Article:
Weeding lawn myth from reality

This nice, even lawn about to be mowed? Not John Kelly's.
This nice, even lawn about to be mowed? Not John Kelly's. (David Bradely/associated Press)
By John Kelly
Washington Post Staff Writer
Monday, May 10, 2010

Summer's almost here and my grass is growing like a . . . like a. . . . What's that old expression? Oh I remember: My grass is growing like a weed.

Because my grass pretty much is weeds, this isn't too surprising. My lawn has always been weedy, but this spring, it is especially bad: fewer blades of fescue, more eruptions of splotchy, leafy plants that look like they belong in those bags of pre-washed salad you get at the supermarket -- plus one massive dandelion that I expect to climb any day now in search of a waterbird capable of squirting precious metals out of its oviduct.

I've never lived in a house with nice grass. Because of some ancient curse involving faeries and crossroads and sacks of potatoes, we Kellys are doomed to suffer problem lawns for eternity. And yet still we dream: of billiard-table lawns, putting-green lawns, lawns that tickle our bare feet like loop-pile carpet, free from grub or chinch bug or thistle.

My father obsessed about the lawn when I was growing up, investing in equipment that promised to deliver a verdant blanket. I remember a red plastic handheld fertilizer dispenser. I'd fill the hopper and turn the handle, casting out beautiful arcs of EZGro granules. It was only when the skin on my palms and fingers started to get dry and cracked that I wondered about the wisdom of handling all those chemicals.

And, oh, the multitude of sprinklers! We had a watery carousel that rotated lazily. We had soaker hoses that dribbled moisture out along plant beds. We had a long, thin sprinkler with a curved armature that moved through 180 degrees, reversing its motion just as the fan of water became parallel with the ground. This was the best sprinkler for jumping through in your bathing suit.

Not so good for jumping through was a sprinkler so powerful that it had to be driven into the ground like a railroad spike lest it break free and wreak havoc. When activated, it shot bursts of water out at about 5,000 psi -- schuk! schuk! schuk! schuk! -- before stopping, pausing for a tension-filled moment, then whipping back to its starting point and launching another liquid assault. Get hit in the groin with that thing and you were singing soprano in church on Sunday.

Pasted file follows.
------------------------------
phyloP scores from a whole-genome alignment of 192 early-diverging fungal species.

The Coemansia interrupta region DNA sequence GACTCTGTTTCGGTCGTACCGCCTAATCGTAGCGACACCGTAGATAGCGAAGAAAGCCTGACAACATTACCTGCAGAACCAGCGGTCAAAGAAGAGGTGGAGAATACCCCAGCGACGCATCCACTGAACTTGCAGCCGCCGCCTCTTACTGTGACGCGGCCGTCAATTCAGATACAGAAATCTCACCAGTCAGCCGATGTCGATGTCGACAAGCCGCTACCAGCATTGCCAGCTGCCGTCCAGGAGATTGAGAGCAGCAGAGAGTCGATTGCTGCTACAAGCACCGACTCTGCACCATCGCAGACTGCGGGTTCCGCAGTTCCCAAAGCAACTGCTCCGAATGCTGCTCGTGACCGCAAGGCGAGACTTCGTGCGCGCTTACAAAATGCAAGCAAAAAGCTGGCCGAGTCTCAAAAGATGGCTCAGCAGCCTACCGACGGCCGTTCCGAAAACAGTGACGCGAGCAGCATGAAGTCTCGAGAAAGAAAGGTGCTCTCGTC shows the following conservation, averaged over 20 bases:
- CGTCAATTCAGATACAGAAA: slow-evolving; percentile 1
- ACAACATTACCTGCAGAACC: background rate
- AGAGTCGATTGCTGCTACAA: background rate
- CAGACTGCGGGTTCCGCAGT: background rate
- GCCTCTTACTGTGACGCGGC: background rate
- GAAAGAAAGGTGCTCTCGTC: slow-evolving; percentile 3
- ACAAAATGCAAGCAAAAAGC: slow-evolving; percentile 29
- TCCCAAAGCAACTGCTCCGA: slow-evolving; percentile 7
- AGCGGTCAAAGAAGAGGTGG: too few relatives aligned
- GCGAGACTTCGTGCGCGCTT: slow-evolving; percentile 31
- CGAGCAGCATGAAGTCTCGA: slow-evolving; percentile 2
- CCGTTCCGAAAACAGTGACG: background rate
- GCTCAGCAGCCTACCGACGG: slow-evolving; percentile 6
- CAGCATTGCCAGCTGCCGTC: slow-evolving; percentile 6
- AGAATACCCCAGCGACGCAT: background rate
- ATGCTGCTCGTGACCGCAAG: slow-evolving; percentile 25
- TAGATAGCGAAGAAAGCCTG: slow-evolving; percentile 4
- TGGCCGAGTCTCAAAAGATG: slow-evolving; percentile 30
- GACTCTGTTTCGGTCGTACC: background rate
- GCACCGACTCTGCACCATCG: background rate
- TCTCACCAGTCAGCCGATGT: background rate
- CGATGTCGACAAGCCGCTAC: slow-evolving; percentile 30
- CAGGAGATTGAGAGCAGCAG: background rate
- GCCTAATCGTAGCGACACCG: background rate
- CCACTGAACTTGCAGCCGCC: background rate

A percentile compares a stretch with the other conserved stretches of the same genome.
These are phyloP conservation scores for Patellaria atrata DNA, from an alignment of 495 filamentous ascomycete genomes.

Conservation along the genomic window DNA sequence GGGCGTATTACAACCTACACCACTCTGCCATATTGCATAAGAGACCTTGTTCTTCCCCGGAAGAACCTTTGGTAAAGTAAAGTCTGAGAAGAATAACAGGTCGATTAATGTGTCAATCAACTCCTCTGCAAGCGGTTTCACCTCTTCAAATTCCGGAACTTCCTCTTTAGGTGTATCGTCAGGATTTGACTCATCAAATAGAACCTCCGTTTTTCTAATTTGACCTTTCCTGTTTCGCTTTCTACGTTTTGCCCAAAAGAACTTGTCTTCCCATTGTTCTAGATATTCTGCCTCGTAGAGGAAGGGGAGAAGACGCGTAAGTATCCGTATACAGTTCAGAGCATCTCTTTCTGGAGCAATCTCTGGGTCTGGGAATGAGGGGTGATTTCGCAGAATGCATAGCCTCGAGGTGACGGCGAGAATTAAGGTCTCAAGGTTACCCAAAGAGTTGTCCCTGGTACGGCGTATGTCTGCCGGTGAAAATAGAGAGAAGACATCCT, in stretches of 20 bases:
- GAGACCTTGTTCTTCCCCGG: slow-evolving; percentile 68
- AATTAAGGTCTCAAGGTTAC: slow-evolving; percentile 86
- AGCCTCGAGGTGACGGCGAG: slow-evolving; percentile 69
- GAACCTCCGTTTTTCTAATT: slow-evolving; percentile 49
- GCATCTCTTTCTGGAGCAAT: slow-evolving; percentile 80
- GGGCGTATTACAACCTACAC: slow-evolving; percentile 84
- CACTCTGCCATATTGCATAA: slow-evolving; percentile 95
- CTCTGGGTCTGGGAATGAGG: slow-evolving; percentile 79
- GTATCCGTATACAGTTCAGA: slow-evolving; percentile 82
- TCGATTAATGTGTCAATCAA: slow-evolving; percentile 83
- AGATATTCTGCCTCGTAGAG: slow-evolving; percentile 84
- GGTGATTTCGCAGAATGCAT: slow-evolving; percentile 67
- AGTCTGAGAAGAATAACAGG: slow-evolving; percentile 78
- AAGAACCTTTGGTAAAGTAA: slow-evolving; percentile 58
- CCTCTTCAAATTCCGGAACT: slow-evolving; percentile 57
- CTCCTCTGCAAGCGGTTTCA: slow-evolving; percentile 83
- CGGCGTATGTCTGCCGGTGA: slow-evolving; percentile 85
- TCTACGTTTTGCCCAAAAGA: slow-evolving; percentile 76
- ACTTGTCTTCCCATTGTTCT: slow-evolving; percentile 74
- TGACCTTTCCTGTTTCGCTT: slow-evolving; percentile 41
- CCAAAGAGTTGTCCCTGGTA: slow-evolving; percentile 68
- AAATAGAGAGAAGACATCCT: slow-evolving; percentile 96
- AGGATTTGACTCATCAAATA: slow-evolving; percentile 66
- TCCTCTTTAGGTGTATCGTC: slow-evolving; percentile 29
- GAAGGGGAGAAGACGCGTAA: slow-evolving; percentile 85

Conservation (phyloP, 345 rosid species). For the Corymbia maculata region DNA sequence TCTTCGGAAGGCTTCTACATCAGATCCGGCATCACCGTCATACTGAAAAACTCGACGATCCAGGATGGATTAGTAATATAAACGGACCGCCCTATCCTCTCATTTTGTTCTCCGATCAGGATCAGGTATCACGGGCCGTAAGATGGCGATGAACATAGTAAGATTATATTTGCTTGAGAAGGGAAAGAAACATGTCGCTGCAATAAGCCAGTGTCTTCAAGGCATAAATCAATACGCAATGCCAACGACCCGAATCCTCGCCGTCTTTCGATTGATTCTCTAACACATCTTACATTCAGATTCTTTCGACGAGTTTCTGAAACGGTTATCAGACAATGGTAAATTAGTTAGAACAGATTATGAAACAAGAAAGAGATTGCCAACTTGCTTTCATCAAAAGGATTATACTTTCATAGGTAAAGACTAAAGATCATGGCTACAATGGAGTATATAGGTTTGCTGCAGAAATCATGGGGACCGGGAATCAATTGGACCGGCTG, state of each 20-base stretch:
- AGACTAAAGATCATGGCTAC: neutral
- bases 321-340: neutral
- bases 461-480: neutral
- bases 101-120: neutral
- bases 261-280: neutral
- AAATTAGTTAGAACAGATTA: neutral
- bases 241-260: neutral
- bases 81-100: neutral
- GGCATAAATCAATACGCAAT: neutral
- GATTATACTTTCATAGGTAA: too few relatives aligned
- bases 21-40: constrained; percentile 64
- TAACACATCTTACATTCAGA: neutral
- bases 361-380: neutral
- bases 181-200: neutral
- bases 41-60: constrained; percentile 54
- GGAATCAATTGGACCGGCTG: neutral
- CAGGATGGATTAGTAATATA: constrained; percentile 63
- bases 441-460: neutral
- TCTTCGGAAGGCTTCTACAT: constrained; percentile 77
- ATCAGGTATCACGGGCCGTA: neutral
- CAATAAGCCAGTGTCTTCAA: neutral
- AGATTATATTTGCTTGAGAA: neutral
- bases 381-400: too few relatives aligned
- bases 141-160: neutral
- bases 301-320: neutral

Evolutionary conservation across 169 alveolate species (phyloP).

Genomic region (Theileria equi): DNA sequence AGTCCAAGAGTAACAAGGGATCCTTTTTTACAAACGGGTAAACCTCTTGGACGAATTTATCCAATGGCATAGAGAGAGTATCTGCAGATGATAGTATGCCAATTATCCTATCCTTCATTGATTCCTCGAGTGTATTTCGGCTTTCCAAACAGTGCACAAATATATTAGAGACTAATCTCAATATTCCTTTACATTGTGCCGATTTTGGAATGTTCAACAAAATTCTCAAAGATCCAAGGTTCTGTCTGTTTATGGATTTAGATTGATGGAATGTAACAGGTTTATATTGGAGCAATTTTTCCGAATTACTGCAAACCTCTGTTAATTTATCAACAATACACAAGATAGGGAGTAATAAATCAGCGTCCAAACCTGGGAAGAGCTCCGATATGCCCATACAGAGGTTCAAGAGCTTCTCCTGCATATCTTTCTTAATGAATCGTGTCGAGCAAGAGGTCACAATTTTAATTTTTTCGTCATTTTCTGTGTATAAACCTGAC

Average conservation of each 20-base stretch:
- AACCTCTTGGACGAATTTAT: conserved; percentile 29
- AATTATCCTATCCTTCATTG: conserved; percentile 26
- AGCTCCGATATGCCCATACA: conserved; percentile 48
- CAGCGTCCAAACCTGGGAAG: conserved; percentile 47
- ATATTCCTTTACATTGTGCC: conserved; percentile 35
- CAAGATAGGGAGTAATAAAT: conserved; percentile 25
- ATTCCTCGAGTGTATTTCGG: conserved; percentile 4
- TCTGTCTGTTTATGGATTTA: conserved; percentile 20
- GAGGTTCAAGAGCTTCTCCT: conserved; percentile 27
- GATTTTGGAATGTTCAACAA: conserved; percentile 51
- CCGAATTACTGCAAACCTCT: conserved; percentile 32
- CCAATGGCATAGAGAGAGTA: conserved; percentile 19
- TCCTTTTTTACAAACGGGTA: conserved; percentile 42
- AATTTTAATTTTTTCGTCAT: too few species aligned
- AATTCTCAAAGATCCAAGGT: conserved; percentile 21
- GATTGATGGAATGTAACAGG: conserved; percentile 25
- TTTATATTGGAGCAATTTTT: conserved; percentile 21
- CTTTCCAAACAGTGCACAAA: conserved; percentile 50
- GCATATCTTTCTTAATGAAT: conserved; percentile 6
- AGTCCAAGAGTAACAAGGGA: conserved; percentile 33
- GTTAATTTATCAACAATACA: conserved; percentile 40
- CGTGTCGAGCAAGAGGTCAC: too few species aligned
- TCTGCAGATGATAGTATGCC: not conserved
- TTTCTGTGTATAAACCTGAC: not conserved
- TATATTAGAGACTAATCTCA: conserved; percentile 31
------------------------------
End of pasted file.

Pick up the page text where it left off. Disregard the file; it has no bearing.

Finally, we had a push mower, the blades of which made a pleasant zzit zzit zzit as Dad propelled it along the grass. It even had a bag for clippings, which in the case of our scrawny, anemic lawn was a cruel taunt.

But my father persisted, a suburban Sisyphus. He tried different combinations of seeds and fertilizer, different watering schedules, different mower heights and cutting patterns. One year he sought salvation in an ad he saw on the back of Parade magazine. The photograph showed an oddly blue-green carpet of grass that rolled up to the world's most perfect ranch house. The secret to this lawn of the gods? Zoysia plugs.

"Zoysia plugs!" my father exclaimed. It was like a magical incantation. How could you fail with something called "Zoysia"?

Quite easily, it turns out.

It is perhaps because of those memories that I do not expend too much energy on my lawn, as is clear to anyone who takes a close look at it. Some cars have a 10-foot paint job. I have a 10-foot lawn. Drive past the house and it looks fine. Get closer and the truth is revealed.

But even weeds grow, which means that even weeds need to be mowed. Our house is on a hill, and the part of the lawn closest to the street rises at a 45-degree angle. There are others in the neighborhood who have converted this part of their yard to ivy and other plantings. Not me. I put on golf shoes to get a little extra traction and attack the grassy hill like a climber battling Everest in his crampons. My Lovely Wife can't watch, certain that at some point I'm going to lose my footing, then my foot.

I've given up thinking I'll ever have a marquee lawn, a lawn that's perfect for croquet, the envy of the neighborhood. I'm not so sure about my dad. Retired and living in North Carolina, he has a postage stamp of grass he lavishes his attention on. Not that you'd notice.

© 2010 The Washington Post Company